Have you been to Red Ledges? I had not been out there since winter and I wanted to check out their new 14,000 square foot clubhouse. I heard Utah Governor Gary Herbert presided over the recent grand opening of the new Clubhouse. Here is a photo of the Clubhouse I snapped with my iPhone. (All the photos on this blog were taken with my iPhone).

Dining at the New Clubhouse

What is Red Ledges?

Red Ledges is a premier private recreational mountain community in Heber Valley, Utah, featuring:

  • an 18-hole Jack Nicklaus Signature Golf Course
  • the Jim McLean Golf School
  • the Cliff Drysdale Tennis School
  • an extensive equestrian program
  • a swim and fitness club
  • two private member ski lounges in Deer Valley

Spanning nearly 2,000 acres in Utah’s Wasatch mountain range, Red Ledges offers 1,200 estate homesites and thoughtfully designed homes with dramatic views of the unique red rock formations and surrounding Rocky Mountain peaks. Red Ledges is co-owned by managing owner, M. Anthony Burns, chairman emeritus of the board of directors of Ryder System, Inc., and Nolan D. Archibald, Executive Chairman of Stanley Black & Decker. Their office is located on Center Street in Heber City. I clocked 15 miles from Red Ledges to my office at Sotheby’s on Park Avenue, in the heart of Park City.

Red Ledges is a nice alternative from the other Park City area golf/country clubs. About 80% of the 75 existing homes are second homes. The community is growing rapidly, with another 45 homes in design review and 25 more in the planning stages. The vibe at Red Ledges is low key. Homesites range in price from $195,000-$800,000, with a few spectacular sites topping $1 million. Owners hail from all over the country, including Los Angeles, San Diego, Houston, Orlando and of course Park City!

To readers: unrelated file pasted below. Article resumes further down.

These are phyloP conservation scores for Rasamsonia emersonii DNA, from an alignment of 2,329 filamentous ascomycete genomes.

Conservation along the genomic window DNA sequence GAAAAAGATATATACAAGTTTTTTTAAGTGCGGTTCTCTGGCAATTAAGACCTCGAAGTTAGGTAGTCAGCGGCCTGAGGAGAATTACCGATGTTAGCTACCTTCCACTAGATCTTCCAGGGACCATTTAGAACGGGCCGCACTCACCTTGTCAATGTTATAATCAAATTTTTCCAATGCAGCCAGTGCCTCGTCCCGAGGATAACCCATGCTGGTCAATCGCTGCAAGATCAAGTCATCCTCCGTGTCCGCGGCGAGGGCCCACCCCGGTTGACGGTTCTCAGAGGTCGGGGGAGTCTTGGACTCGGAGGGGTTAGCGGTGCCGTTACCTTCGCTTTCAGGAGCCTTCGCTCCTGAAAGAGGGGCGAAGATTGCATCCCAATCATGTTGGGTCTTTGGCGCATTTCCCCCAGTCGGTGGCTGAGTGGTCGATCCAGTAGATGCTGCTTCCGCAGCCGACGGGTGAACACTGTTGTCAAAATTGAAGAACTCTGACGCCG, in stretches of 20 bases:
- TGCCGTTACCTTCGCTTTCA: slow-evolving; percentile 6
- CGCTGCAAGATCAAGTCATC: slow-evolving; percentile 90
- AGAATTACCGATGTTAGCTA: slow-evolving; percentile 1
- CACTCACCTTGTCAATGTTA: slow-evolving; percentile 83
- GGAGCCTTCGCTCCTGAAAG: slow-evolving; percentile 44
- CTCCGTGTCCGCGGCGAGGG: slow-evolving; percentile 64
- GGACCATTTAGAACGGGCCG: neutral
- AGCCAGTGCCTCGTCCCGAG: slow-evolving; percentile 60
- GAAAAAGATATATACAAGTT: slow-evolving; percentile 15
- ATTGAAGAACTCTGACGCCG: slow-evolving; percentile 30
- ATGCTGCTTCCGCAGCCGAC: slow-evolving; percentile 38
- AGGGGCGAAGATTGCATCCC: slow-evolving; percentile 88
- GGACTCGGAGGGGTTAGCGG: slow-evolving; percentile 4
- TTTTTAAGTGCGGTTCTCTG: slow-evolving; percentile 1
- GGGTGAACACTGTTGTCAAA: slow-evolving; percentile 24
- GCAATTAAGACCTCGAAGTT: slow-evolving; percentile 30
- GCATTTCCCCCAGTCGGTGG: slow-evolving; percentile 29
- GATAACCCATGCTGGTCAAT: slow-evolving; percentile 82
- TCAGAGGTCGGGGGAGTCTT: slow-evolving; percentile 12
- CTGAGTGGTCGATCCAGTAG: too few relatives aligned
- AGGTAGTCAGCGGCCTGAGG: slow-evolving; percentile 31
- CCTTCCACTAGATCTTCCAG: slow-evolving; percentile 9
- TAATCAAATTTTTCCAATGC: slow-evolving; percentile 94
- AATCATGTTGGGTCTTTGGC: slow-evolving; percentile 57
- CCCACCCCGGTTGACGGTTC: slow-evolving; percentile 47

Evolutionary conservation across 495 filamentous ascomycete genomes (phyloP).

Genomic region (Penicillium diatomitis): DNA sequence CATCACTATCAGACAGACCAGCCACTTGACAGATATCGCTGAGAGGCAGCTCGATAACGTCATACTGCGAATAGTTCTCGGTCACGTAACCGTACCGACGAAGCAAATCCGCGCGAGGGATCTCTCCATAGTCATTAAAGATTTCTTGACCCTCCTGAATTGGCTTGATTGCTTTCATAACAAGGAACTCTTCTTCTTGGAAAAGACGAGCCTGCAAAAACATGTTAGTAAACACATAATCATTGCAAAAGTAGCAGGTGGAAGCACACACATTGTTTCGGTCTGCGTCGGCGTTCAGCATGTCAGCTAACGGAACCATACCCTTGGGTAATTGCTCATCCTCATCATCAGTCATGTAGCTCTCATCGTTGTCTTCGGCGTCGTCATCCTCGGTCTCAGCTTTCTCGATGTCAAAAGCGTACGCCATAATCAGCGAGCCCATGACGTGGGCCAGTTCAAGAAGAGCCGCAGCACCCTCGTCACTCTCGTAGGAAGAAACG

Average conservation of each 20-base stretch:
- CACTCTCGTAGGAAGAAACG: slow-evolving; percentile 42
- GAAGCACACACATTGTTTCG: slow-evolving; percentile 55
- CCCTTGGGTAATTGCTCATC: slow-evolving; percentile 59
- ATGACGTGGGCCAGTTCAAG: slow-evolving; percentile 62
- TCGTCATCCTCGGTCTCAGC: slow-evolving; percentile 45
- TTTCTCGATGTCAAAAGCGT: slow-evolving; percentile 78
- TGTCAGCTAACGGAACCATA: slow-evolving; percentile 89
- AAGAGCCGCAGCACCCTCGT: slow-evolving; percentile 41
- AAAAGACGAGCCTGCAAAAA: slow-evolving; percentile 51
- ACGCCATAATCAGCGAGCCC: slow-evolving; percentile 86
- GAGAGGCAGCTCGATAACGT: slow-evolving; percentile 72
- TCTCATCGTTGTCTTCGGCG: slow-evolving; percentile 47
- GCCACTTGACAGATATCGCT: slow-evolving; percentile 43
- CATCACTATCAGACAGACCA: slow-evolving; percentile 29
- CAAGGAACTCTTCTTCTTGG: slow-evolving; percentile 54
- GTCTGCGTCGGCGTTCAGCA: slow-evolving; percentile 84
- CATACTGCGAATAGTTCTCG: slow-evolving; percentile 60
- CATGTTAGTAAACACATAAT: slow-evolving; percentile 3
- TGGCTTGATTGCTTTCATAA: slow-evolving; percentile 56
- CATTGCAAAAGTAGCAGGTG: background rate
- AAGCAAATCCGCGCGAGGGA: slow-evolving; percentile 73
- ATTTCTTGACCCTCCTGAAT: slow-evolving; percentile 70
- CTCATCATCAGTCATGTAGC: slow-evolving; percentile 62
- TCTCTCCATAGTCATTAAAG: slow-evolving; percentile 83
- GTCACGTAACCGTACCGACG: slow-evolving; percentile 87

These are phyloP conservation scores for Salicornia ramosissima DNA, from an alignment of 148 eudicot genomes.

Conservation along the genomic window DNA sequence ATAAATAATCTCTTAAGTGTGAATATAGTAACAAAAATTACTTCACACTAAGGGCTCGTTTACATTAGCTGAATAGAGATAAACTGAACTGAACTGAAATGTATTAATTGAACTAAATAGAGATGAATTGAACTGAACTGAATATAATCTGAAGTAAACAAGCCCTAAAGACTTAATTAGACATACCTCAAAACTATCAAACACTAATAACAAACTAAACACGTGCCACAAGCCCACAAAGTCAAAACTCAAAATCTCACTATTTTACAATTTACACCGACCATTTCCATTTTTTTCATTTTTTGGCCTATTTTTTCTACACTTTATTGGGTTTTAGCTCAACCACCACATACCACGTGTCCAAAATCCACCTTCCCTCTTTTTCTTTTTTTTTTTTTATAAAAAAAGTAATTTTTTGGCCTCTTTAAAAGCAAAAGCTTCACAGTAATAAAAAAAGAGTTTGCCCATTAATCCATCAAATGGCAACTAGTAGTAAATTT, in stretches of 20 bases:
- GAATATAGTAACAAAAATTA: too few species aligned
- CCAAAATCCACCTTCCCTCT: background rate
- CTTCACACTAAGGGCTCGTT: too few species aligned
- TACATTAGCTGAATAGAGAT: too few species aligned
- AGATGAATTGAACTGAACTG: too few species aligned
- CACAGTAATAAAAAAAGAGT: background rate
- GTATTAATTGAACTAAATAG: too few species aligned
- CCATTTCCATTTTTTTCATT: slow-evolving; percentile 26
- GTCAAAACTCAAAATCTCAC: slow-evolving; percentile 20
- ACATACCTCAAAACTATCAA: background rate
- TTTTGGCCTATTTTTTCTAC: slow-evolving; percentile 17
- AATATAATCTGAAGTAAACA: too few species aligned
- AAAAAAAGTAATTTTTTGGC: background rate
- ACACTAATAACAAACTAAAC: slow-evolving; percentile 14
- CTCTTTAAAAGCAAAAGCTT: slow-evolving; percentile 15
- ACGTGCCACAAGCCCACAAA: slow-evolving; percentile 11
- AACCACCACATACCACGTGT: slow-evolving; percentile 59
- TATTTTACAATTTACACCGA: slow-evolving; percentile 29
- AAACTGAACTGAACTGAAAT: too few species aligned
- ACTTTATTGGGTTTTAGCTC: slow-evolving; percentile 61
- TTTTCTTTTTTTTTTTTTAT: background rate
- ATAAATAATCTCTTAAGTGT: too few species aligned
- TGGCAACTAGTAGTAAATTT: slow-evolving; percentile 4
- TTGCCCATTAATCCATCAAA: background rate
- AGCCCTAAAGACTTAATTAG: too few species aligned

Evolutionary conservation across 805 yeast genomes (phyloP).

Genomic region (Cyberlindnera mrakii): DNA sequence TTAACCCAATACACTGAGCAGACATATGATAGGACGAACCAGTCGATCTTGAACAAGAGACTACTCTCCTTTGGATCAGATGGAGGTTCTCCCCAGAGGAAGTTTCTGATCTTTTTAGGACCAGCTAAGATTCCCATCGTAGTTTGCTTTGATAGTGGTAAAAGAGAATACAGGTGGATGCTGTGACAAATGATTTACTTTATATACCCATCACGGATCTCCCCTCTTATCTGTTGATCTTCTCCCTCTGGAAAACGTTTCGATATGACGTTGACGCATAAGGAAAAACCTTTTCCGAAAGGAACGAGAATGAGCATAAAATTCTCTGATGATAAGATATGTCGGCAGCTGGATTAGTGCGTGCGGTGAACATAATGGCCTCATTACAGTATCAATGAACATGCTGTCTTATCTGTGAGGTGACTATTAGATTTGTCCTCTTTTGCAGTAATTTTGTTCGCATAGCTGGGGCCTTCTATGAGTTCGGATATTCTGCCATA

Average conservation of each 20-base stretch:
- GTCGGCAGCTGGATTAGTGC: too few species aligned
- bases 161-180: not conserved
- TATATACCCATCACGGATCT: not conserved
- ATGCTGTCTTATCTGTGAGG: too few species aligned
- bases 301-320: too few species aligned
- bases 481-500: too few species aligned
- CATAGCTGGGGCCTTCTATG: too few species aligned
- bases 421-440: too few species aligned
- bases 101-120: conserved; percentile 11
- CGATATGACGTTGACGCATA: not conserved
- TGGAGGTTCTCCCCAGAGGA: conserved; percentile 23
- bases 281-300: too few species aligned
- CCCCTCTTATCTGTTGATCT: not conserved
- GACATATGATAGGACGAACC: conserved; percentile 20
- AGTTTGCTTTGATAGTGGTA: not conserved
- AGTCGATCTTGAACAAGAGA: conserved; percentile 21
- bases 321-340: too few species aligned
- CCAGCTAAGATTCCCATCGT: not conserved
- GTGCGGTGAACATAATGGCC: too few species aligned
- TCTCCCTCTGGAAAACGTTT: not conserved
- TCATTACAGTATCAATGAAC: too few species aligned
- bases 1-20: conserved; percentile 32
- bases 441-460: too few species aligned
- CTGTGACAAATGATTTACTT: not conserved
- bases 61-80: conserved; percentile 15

New Communities Within Red Ledges

Club Cabins

Red Ledges has a couple of new communities that interest me. The first is the Club Cabins. These may be purchased fully furnished and start at just $795,000. They are walking distance to the Golf Clubhouse, which will be developed next year. I like the distinctive red rock featured on the exterior. The interior of the Club Cabin I viewed was gorgeous, with high-end finishes and wonderful views of the famous Red Ledges the community was named for.

Juniper Hills

Another neighborhood of interest is Juniper Hills. This neighborhood features architect Michael Upwall’s signature mountain contemporary designs, with open floor plans and walls of windows. These homes range in size from 3,500 to 5,500 square feet and feature panoramic views.

Red Ledges has very reasonable golf membership deposits and dues. And, because its elevation is lower than Park City, golfers can usually squeeze in a 6-month season.

If you would like to learn more about Red Ledges, please contact me and I’ll be delighted to show you around—with the help of my trusted Red Ledges contact, Will Ott. Will represents the developer and I represent my client’s interests. Red Ledges is a solid community that should not be overlooked!

Top 15 Summer Activities in Park City

Summer Activities in Park CityDuring the summer, there is so much to do in Park City, it’s great that the sunset holds off until after 9pm. In the blink of an eye, your social dance card will be full. The savvy Parkite thinks strategically, best to map out your activities in order to adequately budget precious resources, like time and energy.   Before you know it, you’ll be shoulders deep in wildflowers on the side of Iron Mountain thinking, why didn’t I charge my camera?

  1. Farmer’s Market: June 3 to October 28

    The ONLY place to buy tomatoes, farmers come from around the state to sell their goods. There’s also live music, delicious limeade and samples-a-plenty of Volker’s famous bread. Inside Park City Real Estate is a proud sponsor of the Wednesday Farmer’s Market.

  2. Fox School of Wine Weekend Wine Series: June 6 to September 5

    Wine classes run every Saturday from 6pm-7pm. Test the knowledge of local legend Mistress Fox and learn all kinds of helpful tasting tips having to do with wine. A perfect pre-dinner event. Reservations are recommended.